9 Smart Shopping Tips for Busy Families

Hear from the finalists of Food Network Star about how to save time and money when grocery shopping.

 

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Pick a Protein and Stick with It

"Take one protein, buy a ton of it, and use it in different meals. Don't try to make chicken, salmon, another fish, whatever every day," Addie Grunwald recommends. "Trying to simplify what you're making will actually save you money." 

Know the Items You're Buying and Why

"If you are buying with a purpose — you know what you’re buying, why you’re buying it — then there’s probably going to be a lot less waste. I prefer chicken thighs over chicken breasts any day," explains Amy Pottinger. "There are definitely scenarios where fresh is better, but there’s also some scenarios when frozen is better, like if a vegetable is out of season."

Push the Boundaries of What You Eat

Cao Tran's advice is simple: "I literally just eat it all," she says. "You can eat everything — carrot tops, beet tops — you just have to cook it. Just blend it. Mix it into your meat if nothing else. If you can’t figure out anything else to do, just put it in a food processor, then after you cook your meat, mix it in there and it’s being used."

Whole Ingredients Will Go Further

Take it from professional chef Cory Bahr: "I maximize my ingredients by buying whole ingredients, whether it be whole pigs, whole fish. Also, I want the vegetables with the peel and the roots and the leaves and everything, because that for me is a very efficient, very honest and very ecologically sound way to cook. So that’s how I maximize flavor —let’s say I buy a whole fish. I break down the fish, save the head and the bones, and make a stock from that. You buy a whole carrot, you take the carrot tops, you make salsa verde or chimichurri or all these beautiful things. So, you’re not only buying one product; you’re getting a multitude of uses out of it."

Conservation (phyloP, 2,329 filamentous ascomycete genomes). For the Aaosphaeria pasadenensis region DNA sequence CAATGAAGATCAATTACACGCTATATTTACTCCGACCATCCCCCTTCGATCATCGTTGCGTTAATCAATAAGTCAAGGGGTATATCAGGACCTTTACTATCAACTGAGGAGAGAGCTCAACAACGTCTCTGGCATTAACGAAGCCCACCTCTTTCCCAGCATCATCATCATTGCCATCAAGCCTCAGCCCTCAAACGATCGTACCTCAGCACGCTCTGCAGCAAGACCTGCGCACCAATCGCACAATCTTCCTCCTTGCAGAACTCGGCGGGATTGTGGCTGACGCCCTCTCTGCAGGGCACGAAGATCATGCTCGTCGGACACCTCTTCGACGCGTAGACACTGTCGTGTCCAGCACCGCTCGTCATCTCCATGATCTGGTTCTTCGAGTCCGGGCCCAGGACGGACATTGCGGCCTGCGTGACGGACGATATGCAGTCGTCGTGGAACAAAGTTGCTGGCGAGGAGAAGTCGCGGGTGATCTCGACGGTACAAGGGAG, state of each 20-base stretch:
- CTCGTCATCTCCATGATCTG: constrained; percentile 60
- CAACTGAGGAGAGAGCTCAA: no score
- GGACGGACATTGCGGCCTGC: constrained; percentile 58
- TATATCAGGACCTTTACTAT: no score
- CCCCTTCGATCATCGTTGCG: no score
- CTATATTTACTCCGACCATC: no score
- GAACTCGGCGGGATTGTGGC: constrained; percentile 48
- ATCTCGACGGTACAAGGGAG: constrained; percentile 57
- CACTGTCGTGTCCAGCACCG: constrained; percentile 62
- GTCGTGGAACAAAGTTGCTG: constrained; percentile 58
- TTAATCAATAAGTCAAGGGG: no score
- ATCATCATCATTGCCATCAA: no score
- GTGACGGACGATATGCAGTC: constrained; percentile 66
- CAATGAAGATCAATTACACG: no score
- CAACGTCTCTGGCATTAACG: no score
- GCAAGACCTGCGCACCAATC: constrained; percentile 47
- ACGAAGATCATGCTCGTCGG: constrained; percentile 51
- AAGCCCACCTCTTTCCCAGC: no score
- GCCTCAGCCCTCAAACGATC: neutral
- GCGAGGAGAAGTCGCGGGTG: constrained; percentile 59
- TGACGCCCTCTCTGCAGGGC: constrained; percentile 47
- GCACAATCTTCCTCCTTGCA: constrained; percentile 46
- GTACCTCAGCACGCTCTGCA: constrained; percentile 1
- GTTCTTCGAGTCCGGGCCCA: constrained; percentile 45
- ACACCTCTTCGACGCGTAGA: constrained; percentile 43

Embrace the Grocery List

"Organize, have a grocery list, have a plan, have a task. Cause a lot of times, people will go to the grocery store hungry. You don’t want to the grocery store hungry, cause you just do impulse buying. Don’t do that," notes David Rose. "Have your set list, your set budget and just stick to that. Be very self-disciplined." 

Buy in Bulk When Possible

"Instead of buying a small thing of spaghetti that may be $2, buy the larger one that’s on sale for $1.99," Jason Smith tells us. "Yes, that may be a penny, but you’re still going to get more for your money, and you’re going to get more meals out of that."

Cook and Prep for Later

"Whatever’s fresh is what I’m going to cook at that time," declares Rusty Hamlin. "Now is a perfect time of year to go out and get all these amazing fresh vegetables that you can take and spend your Sundays [with] and take some time in the kitchen. Bring your kids, bring your family into the kitchen and clean corn and cut corn off the cob and take and seal it up and put it in the freezer. And then you look back and [when it's] November and everybody’s shaking and shivering, you have beautiful fresh corn that just came out of your kitchen." 

Stick to the Perimeter of the Store

Trace Barnett shares his shopping philosophy: "One thing I really like to do, and this is kind of my go-to thing in the grocery store, is try to only shop around the outside perimeter, because that’s going to be your produce, that’s going to be your dairies, and also your meats — all your perishables are going to be on the outside perimeter. And I definitely look for in-season produce. Definitely stuff that’s in-season, fresh off the farm, that’s perfect. So, work your way around the outside, and then filter your way in to the more processed stuff, because that’s going to be a bit more expensive."

Preserve Food So It Stays Fresher Longer

"I take fresh herbs out of the package and wrap them in a damp paper towel. Marinating chicken, beef and fish will prolong the shelf life, especially if there’s citrus or garlic in there, because it actually preserves the food. Salting it ahead of time does that too," Matthew Grunwald explains. "If you have wilted vegetables that are going bad, you can coarsely puree them in a food processor or a blender, and they freeze beautifully."

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